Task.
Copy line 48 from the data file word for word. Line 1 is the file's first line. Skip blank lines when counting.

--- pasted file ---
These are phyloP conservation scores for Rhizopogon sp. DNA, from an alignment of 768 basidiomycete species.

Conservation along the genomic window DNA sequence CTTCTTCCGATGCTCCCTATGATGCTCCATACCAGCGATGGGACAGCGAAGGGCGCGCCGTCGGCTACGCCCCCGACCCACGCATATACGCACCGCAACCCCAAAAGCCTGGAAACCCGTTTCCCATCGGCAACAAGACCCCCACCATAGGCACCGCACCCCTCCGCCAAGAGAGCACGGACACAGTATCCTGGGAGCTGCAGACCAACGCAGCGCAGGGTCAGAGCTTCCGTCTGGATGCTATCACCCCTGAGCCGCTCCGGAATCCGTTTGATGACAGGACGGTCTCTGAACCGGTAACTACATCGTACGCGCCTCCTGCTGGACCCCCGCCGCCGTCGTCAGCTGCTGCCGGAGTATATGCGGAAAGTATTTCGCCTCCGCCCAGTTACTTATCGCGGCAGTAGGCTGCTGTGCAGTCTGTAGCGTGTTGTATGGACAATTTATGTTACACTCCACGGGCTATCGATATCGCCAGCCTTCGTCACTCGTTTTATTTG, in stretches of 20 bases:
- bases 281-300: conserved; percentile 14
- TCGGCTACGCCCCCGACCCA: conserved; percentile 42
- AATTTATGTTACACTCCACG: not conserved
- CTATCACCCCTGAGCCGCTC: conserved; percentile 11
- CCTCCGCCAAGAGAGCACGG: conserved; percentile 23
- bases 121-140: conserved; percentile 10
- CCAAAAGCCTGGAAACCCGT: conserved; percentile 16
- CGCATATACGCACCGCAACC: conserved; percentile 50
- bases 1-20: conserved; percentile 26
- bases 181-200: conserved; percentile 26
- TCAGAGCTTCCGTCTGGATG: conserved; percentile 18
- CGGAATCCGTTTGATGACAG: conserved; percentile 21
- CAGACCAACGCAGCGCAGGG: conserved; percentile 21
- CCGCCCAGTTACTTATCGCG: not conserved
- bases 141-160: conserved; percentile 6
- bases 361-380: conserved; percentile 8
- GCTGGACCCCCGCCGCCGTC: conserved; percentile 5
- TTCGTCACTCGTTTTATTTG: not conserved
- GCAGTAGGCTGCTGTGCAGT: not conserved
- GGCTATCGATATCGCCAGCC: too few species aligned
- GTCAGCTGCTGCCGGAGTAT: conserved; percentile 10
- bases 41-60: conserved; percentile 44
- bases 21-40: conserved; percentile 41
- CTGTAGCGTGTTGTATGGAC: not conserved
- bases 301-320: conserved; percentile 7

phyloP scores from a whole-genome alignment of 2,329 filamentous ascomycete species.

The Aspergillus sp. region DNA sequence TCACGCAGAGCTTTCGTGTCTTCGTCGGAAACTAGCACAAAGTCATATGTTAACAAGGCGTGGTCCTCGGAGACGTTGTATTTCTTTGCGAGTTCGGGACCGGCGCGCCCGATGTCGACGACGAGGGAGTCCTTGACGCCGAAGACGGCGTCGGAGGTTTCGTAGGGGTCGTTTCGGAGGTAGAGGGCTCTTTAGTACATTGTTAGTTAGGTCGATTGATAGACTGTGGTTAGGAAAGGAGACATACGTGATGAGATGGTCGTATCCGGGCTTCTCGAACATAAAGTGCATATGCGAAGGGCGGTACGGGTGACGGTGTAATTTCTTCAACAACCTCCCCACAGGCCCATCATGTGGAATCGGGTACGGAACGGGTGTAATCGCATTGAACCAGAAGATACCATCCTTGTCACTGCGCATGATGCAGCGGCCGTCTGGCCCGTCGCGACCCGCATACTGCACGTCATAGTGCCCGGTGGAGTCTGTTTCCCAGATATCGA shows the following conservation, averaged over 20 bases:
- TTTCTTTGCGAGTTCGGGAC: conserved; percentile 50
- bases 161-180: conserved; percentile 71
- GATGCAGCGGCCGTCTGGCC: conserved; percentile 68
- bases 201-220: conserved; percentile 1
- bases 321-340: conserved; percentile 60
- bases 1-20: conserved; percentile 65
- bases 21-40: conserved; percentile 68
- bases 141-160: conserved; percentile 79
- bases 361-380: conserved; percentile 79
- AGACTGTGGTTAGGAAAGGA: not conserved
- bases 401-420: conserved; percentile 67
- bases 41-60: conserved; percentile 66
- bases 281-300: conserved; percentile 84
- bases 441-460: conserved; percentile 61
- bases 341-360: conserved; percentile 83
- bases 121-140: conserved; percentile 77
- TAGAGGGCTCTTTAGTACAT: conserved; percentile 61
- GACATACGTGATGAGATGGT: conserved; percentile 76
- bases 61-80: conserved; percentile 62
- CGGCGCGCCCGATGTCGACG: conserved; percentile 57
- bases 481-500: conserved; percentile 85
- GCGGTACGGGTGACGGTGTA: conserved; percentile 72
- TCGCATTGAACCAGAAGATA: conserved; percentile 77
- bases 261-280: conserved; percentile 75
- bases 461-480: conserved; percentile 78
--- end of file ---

- bases 61-80: conserved; percentile 62